Tuesday, November 5, 2013

ENG 7021 11/6

Evalina: Storytelling with Letters

In a text that is composed almost entirely of letters, Frances Burney's Evalina is an experimental novel in terms of its format. The novel, as a newer genre, had already been established as noted by Burney in her introduction. While it might seem odd to depict the characters through letters, it actually lends credibility to the author's ability, and allows the audience an unforeseen access in the narrative. Using a series of letters to represent an unconventional form of writing helped to make Evalina a popular text.

But what is the intention of describing Evalina's journey? Burney spells this out explicitly in the beginning: "To draw characters from nature, though not from life, and to mark the manners of the times, is the attempted plan of the following letters." (Burney 9) The audience is acquainted with the fact that this novel tries to pull inspiration from "nature," and could be considered more of a social commentary of the era, rather than simply following the happenings of any person. By "marking the manners of the times," Burney becomes a historian of social context as much as a novelist. These customs are evident in the personal tone of the letters.

These letters are hardly impersonal; with the language of letters, at times there seems to be more of a conversation between characters. This "snapshot" of interactions lends credibility to Burney for accurately depicting a believable story. The reader feels like they are peeking in on letters taken from a personal collection, both violating privacy and yet making it public. I imagine that these personal letters would have been burned by the authors' next of kin upon their death, much like Lady Montagu's journals. Their existence for our perusal breaks that tradition outright, though the reader is eager to continue.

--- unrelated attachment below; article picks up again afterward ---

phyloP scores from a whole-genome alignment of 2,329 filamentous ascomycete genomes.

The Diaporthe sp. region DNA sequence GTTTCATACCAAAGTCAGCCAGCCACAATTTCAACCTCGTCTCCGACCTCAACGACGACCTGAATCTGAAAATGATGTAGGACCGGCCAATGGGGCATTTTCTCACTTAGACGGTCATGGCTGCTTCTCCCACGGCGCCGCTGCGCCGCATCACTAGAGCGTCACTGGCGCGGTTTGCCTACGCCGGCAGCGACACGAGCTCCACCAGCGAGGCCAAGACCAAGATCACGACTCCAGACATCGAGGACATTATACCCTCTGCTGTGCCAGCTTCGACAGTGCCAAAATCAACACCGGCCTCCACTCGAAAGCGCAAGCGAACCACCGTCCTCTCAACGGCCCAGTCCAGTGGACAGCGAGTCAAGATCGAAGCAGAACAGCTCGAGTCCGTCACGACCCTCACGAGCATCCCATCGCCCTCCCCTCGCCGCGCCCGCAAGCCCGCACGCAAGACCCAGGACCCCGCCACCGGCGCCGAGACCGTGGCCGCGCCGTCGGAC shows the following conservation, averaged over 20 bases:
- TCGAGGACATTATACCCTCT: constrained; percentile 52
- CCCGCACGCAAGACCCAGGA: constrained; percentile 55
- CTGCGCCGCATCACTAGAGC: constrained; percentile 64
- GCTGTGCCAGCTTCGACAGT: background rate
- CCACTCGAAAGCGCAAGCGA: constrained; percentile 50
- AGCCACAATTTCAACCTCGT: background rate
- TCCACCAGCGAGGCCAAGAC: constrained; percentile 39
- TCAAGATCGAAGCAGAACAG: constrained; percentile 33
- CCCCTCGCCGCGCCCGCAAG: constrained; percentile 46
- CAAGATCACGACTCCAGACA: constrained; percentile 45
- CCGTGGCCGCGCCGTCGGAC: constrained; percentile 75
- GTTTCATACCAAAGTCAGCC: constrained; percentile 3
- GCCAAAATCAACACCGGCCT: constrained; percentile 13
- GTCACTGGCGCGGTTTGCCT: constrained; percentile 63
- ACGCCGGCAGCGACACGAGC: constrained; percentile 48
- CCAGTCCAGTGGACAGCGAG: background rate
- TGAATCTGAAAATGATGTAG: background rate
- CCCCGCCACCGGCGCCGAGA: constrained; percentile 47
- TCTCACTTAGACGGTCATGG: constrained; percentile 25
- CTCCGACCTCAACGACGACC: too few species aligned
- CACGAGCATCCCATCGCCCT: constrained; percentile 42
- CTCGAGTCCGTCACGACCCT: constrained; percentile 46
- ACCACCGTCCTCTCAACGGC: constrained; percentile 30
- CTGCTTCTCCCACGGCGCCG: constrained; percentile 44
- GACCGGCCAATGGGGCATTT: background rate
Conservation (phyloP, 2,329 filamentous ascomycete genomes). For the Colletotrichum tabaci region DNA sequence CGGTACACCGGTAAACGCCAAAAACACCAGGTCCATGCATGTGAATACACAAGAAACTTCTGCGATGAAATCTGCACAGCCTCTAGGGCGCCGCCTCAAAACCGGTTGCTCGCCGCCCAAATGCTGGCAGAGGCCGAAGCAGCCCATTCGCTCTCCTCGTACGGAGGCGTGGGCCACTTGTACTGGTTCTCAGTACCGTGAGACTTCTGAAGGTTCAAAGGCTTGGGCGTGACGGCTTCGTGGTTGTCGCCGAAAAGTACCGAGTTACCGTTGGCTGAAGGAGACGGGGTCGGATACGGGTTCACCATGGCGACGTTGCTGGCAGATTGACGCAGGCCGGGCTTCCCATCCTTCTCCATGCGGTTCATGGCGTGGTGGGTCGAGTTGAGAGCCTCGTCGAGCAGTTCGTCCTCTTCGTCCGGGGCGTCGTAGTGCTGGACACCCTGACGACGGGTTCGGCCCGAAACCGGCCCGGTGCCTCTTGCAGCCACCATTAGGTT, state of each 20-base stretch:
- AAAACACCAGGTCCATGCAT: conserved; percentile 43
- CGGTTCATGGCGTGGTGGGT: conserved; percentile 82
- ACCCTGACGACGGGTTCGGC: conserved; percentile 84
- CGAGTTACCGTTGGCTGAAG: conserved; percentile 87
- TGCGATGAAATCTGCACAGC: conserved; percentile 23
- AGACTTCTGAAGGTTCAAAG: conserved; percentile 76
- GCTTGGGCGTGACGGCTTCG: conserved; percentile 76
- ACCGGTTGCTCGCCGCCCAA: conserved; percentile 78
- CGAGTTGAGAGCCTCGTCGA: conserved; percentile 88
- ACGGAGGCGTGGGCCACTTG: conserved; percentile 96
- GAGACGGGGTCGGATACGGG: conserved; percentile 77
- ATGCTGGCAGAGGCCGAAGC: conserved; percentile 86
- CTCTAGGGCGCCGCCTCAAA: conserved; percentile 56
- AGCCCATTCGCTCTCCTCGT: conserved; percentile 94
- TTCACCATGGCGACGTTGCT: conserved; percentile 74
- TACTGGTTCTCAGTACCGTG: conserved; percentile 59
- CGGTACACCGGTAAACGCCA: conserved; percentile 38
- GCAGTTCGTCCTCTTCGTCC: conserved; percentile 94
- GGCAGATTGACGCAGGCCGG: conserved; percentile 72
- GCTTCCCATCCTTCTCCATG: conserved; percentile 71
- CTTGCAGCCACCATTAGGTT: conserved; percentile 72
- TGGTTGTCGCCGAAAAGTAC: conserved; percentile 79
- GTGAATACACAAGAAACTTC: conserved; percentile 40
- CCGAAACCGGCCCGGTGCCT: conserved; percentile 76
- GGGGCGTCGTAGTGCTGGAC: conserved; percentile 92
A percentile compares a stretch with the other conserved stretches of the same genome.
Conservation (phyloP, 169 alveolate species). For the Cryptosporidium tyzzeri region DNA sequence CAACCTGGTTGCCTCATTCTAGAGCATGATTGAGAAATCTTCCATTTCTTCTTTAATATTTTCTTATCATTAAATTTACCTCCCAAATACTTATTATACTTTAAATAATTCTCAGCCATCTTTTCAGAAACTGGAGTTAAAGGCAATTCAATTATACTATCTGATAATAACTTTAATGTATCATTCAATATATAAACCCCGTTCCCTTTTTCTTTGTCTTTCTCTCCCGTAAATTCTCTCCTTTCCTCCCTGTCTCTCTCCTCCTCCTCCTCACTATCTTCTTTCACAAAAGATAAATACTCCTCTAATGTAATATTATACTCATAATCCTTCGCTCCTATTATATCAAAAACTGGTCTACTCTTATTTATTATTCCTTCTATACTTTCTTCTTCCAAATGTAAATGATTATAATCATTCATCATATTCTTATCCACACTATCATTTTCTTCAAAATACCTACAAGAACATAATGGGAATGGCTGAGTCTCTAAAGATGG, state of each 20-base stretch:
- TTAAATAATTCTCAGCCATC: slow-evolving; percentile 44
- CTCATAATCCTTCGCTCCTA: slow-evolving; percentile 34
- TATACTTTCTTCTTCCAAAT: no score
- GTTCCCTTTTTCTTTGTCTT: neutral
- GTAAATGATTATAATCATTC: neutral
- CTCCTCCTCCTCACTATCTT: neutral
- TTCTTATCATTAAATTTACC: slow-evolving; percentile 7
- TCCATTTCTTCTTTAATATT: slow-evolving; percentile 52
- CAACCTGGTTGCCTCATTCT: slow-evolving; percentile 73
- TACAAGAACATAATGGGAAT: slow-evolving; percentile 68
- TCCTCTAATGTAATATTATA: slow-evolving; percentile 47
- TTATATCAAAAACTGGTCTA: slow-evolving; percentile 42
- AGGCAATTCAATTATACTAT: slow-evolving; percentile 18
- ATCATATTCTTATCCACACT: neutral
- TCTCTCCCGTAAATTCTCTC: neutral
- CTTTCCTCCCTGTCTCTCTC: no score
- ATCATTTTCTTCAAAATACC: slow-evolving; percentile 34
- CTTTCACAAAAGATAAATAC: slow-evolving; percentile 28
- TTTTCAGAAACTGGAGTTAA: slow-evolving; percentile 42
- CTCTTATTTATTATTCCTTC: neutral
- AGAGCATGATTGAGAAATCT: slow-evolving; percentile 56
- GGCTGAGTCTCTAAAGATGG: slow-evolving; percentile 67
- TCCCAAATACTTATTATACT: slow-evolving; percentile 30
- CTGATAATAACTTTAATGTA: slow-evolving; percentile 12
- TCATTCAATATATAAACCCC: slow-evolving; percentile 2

Furthermore, the letters themselves are addressed quite differently than regular correspondence, not always
including an address or date. In fact, it isn't until the 3rd letter that the reader is given a date of the writings, which for me was rather jolting. Those two, mentioned as written "some months" before the 3rd, are a sort of history without date, as if it was a topic of conversation that was well known between Lady Howard and Mr. Villars. A few of the letters are given out of order, deconstructing the reader''s sense of time. Their individual voices throughout the text show Burney's ability as a writer; it is clear who is speaking in each letter based on their language choice.

Using the letter as format for her epistolary novel was quite different from her peers, though Burney's own role in its creation seems contested by herself in the preface: "Whatever may be the fate of these letters, the editor is satisfied they will meet with justice and commits them to the press..." (11) While Burney is indeed the author, she stresses her contribution as editor as well. It is as if she hands the power of writing over to the characters she has created; by stressing this editing contribution, Burney propels the novel as a genre, and uses everyday letters to capture the social context of part of the 18th century.

Sources
Burney, Francis. Evalina. Oxford: Oxford University Press, 2008. Print.

Painting: http://en.wikipedia.org/wiki/Frances_Burney

Drawing: http://ebooks.adelaide.edu.au/b/burney/fanny/evelina/images/p092.jpg

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